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Fwd: Keyboard support and ARIA

From: Henny Swan <hennys@opera.com>
Date: Fri, 31 Jul 2009 12:19:02 +0100
Message-Id: <86EBA57B-465F-46D8-A5BB-B26B200B045E@opera.com>
To: WAI-UA list <w3c-wai-ua@w3.org>
Folks,

Here's a copy of Chaal's mail to WAI-xtech concerning keyboard support  
and ARIA.

Cheers, Henny

Begin forwarded message:

> Resent-From: wai-xtech@w3.org
> From: "Charles McCathieNevile" <chaals@opera.com>
> Date: 16 July 2009 16:37:01 BST
> To: "wai-xtech@w3.org" <wai-xtech@w3.org>
> Subject: Keyboard support and ARIA
>
> Hi folks,
>
> I have had a concern for a while (I recall raising it several times  
> over the last few years, but have been focussed on other things and  
> not followed so clearly) about the use of pure Javascript to deal  
> with keyboard accessibility.
>
> The major issue is the nature of keyboard interaction in Javascript.  
> Put briefly, it's a horrible mess with no concept of device  
> independence. So on the face of it, the idea that it would be a good  
> base for building accessibility seems like an odd notion.
>
> Digging into the details we find that several attempts to specify  
> this in a way considered workable have ended with clever people  
> throwing up their hands and saying "we could document some more of  
> the current mess, but it isn't actually anything you would want  
> people to use" (or things to that effect). Changing keyboard  
> layouts, browsers, devices, alphabets, language - almost anything  
> causes this to go from a nasty mess to a plain old failure.
>
> By comparison, the use of tabindex and real links or buttons, as per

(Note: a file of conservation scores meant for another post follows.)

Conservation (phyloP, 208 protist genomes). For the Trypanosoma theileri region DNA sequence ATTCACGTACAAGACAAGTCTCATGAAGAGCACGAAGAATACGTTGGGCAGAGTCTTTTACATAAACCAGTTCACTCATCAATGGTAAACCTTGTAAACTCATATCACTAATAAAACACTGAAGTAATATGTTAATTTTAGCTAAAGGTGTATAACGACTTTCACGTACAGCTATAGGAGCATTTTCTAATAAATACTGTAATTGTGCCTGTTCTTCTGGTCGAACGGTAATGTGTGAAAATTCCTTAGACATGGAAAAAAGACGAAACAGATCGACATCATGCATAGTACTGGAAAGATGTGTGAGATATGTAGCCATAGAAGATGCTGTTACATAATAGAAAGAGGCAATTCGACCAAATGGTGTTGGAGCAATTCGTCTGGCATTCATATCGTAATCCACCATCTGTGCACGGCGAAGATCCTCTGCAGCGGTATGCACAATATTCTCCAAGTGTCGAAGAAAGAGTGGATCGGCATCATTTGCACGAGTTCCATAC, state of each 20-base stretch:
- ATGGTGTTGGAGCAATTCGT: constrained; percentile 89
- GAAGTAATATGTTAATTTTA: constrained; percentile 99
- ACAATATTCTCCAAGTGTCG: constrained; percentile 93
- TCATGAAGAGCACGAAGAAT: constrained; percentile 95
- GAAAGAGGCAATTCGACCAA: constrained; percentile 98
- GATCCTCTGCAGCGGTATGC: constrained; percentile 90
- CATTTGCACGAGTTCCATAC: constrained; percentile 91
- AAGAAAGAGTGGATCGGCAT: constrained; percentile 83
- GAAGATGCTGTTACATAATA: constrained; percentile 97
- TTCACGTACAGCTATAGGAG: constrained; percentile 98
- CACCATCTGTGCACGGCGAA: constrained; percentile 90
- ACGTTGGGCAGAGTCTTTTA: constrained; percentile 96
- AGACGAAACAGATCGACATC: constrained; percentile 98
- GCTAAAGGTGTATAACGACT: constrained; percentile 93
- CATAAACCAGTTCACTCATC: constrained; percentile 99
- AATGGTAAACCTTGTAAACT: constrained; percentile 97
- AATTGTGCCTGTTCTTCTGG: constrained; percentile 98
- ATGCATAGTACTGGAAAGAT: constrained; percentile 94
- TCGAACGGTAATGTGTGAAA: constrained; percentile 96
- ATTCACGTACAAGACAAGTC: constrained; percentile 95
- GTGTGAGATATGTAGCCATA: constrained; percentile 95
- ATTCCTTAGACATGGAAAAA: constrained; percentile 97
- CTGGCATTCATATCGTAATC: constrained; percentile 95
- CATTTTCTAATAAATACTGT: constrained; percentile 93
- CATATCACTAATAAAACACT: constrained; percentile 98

> old-fashioned HTML, seems to allow for a much more flexible  
> interaction model. HTML 5's command element, it's improved  
> specification of accesskey, and the growing understanding that this  
> stuff should be left to user agents and users rather than page  
> authors, offers the promise of being able to make keyboard  
> interaction actually work properly in more than one language or  
> device without having to develop massive collections of alternatives  
> with 5-variant testing to choose the right one.
>
> The migration path, as always, is actually messy. Currently  
> accesskey implementations range from not very good (e.g. Opera on  
> desktop which has some bugs and limitations, or really basic phone  
> browsers that only allow numbers) to the awful (e.g. things that let  
> pages override normal user agent interface), with a good dose of the  
> non-existent. Meanwhile, interrupting everything with javascript  
> means that the issue of where the priority should go is also raised.
>
> I don't think these are insoluble problems, but I do see a lot of  
> work moving in a direction that looks like a very ugly ad very  
> limiting dead-end, that could actually significantly reduce the  
> practical value of ARIA far below its potential.
>
> Cheers
>
> Chaals
>
> -- 
> Charles McCathieNevile  Opera Software, Standards Group
>    je parle franšais -- hablo espa˝ol -- jeg lŠrer norsk
> http://my.opera.com/chaals       Try Opera: http://www.opera.com




-- 
Henny Swan
Web Evangelist
Member of W3C Web Accessibility Initiative Education and Outreach Group
www.opera.com/developer

Personal blog: www.iheni.com

Stay up to date with the Web Standards Curriculum www.opera.com/wsc
Received on Friday, 31 July 2009 11:20:29 GMT

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